Philadelphia Daily News
Health Care | The Nation
Bush's HHS Secretary Backs
Key Provision of Obama Health Law
Former Utah Gov. Mike Leavitt, who was secretary of health and human services under President George W. Bush and is a top supporter of Republican White House hopeful Mitt Romney, strenuously backed a core piece of President Obama's health-care overhaul, urging the states to move forward together in adopting health-insurance exchanges.
Wall Street Journal
States Shifting Veterans' Health Costs to Feds
A growing number of states are shifting health-care costs to the federal government by finding military veterans who receive Medicaid and signing them up for medical benefits through the U.S. Department of Veterans Affairs.
Technology | Richland, Wash.
Energy Lab Back Online after Cyberattack
Almost two weeks after a cyberattack forced the Energy Department's Pacific Northwest National Laboratory offline, it has restored Internet access and most public websites. A spokesman said no classified or sensitive information was compromised.
Federal Computer Week
California Criminal Database Not Flagging Felons
The criminal-records system California relies on to stop child abusers from working at schools and violent felons from buying guns is so poorly maintained that it routinely fails to alert officials to a subject's full criminal history.
Los Angeles Times
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“It was just tongue in cheek at a council meeting. We know marijuana is illegal.”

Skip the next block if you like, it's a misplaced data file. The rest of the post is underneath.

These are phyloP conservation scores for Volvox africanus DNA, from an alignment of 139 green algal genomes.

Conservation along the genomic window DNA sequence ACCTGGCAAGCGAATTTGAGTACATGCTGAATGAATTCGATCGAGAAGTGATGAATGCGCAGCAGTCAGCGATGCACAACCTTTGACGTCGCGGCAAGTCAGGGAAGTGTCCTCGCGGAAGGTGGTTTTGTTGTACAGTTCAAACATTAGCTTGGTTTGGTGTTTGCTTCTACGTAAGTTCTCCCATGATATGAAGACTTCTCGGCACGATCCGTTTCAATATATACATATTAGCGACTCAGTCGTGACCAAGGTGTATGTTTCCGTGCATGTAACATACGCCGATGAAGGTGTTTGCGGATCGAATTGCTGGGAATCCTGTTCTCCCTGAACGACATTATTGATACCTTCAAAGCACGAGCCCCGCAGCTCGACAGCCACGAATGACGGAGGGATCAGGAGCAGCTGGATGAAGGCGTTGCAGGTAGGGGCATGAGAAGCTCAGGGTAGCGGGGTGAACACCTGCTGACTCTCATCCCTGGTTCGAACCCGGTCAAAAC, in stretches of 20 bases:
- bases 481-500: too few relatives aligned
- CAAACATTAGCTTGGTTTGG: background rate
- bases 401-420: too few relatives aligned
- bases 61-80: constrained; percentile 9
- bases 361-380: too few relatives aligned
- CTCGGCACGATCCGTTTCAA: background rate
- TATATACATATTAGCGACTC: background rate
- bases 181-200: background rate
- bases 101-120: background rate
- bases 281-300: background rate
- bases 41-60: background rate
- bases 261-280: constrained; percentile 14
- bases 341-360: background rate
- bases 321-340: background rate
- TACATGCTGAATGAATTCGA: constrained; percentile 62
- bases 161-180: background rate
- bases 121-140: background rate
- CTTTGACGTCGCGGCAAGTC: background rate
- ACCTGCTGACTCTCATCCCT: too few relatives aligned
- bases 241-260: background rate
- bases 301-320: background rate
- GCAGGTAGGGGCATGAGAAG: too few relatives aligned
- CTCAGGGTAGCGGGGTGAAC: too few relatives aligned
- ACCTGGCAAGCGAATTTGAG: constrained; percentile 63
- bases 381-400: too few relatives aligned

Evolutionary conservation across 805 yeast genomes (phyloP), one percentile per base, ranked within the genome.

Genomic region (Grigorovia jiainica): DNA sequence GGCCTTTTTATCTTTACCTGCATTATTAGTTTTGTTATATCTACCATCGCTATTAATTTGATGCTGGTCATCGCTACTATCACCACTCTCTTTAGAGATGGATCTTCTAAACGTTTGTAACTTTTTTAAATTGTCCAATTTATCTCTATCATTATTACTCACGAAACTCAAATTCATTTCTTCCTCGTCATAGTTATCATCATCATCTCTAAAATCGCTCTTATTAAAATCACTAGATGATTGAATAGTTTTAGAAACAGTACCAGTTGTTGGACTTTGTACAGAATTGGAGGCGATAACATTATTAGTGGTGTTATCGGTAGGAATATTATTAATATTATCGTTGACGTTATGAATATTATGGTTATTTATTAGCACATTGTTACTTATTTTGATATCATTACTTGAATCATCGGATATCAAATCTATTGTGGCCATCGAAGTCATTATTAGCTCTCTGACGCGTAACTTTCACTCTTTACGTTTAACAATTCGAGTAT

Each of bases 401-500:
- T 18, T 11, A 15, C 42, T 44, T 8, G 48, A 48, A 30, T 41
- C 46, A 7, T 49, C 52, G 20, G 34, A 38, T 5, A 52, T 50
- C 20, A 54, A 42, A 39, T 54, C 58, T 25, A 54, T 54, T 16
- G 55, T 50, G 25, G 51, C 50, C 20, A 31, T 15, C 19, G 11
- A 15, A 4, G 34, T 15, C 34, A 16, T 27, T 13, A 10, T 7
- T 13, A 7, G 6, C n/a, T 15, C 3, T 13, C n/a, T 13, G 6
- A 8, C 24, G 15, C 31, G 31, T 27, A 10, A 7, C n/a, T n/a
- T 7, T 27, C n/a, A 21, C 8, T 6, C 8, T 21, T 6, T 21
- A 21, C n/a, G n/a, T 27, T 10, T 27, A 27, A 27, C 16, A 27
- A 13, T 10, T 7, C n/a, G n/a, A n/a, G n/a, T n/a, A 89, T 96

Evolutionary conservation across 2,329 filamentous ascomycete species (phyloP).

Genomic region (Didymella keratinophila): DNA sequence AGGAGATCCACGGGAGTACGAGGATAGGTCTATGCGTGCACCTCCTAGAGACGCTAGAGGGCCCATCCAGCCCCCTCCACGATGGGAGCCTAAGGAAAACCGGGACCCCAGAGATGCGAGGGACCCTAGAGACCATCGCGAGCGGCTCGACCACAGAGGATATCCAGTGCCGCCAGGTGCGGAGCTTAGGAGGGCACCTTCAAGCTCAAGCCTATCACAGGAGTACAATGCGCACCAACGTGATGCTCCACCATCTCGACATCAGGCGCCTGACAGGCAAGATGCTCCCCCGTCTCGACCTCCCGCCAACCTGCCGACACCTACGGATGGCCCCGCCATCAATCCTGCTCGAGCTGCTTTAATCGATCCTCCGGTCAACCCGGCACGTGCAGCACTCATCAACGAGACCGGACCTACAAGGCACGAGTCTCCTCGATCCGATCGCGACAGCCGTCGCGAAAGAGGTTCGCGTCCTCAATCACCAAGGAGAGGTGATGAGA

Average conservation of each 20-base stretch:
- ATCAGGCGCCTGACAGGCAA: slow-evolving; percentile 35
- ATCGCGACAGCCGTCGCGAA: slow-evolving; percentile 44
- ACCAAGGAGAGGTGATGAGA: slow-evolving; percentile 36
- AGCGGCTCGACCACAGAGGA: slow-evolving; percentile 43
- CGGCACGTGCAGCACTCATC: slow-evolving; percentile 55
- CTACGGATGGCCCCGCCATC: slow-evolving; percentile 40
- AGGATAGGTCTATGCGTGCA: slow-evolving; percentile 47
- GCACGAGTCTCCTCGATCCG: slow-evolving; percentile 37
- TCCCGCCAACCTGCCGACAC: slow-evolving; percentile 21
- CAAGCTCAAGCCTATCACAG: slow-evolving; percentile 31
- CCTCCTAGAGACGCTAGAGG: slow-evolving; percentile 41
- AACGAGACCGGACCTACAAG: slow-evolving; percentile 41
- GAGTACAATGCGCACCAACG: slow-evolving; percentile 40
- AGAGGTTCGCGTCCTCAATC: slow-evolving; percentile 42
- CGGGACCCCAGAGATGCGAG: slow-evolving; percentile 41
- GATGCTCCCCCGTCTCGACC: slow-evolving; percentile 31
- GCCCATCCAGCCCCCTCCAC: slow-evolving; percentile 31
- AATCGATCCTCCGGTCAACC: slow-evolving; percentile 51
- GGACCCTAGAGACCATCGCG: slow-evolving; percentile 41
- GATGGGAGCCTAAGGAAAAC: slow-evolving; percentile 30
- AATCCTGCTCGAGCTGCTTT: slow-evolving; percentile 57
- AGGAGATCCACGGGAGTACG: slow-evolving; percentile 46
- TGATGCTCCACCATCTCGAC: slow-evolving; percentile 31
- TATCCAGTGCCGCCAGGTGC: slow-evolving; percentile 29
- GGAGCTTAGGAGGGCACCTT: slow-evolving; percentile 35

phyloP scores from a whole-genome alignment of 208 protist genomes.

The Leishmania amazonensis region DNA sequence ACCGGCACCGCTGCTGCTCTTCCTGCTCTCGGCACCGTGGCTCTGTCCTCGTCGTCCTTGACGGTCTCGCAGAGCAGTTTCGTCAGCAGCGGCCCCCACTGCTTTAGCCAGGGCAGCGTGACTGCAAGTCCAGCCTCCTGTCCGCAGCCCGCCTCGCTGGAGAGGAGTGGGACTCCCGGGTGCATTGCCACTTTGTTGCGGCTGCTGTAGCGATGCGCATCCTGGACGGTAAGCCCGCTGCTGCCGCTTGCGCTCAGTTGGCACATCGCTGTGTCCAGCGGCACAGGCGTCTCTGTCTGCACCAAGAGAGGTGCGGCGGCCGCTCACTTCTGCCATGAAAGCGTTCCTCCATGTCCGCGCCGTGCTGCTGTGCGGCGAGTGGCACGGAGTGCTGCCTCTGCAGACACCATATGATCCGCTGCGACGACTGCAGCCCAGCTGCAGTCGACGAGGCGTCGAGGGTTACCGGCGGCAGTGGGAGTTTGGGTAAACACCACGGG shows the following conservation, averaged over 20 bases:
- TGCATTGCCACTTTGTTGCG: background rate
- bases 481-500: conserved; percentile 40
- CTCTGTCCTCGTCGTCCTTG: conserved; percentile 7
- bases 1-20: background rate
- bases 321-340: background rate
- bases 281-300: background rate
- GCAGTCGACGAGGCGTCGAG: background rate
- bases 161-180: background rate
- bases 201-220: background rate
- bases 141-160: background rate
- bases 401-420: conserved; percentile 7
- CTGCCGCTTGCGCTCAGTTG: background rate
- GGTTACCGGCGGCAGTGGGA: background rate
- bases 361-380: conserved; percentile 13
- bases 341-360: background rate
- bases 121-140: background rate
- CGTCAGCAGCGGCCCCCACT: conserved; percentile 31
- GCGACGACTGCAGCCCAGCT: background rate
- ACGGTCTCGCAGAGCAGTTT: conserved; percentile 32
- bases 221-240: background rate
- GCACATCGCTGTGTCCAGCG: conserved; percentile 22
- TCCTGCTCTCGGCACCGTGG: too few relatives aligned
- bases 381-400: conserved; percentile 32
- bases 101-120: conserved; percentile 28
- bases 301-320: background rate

Shelley Burch, chairwoman of the Snoqualmie tribal council, saying a resolution passed by the council declaring marijuana legal on the Washington State reservation was a gag, intended as a souvenir to frame and present to country singer Willie Nelson when he performed at the tribe's casino
Taxing and Spending | Mark Zandi
Where to Find $4 Trillion
It is encouraging that the Obama administration and Congress are coalescing around the same deficit-reduction math: about $4 trillion over the next decade. The significant disagreements over the composition of that deficit reduction can be overcome if we agree to achieve the entire $4 trillion through cuts in government spending--and that includes tax expenditures: the exclusions, exemptions, deductions and credits that cost more than $1 trillion each year.
More than 25,000
Number of security breaches at U.S. airports since November 2001, an average of about seven a day mostly involving people entering limited-access doors or passageways without permission or unauthorized people going from airport buildings to planes, according to Department of Homeland Security documents
1105 Government Information Group
Federal Office Systems Exposition
July 19-21, Washington, D.C.
National Association of County & City Health Officials
July 20-21, Hartford, Conn.
American Society for Public Administration
Webinar on Validating Increased Performance
July 20, 1 p.m. ET
American Enterprise Institute
Discussion: "Is Dodd-Frank Regulation Cutting Off Mortgage Credit?"
July 21, 2-4 p.m. ET, Washington, D.C.
Harvard Kennedy School Executive Education
Program for Senior Managers in Government
July 24-Aug. 12, Cambridge, Mass.
National Lieutenant Governors Association
July 27-29, Puerto Rico
Next Generation of Government Summit
July 28-29, Washington, D.C.
Summit on Cutting the Cost of Government: Cloud Computing, Worker Mobility, and Technology Innovation
July 28, 9-11:30 a.m. ET, Baltimore
National Association of State Treasurers
National Institute for Public Finance
July 31-Aug. 4, Chicago
U.S. Office of Community Oriented Policing Services
National Community Policing Conference
Aug. 1-2, Washington, D.C.
American Legislative Exchange Council
Aug. 3-6, New Orleans
Webinar on Unlocking Money-Saving Secrets through Data
Aug. 3, 2 p.m. ET
National Association of State Budget Officers
Aug. 7-11, St. George, Utah
National Conference of State Legislatures
Aug. 8-11, San Antonio, Texas
Association of State and Territorial Solid Waste Management Officials
Solid Waste Managers Conference
Aug. 9-11, Kansas City
>> Full events listings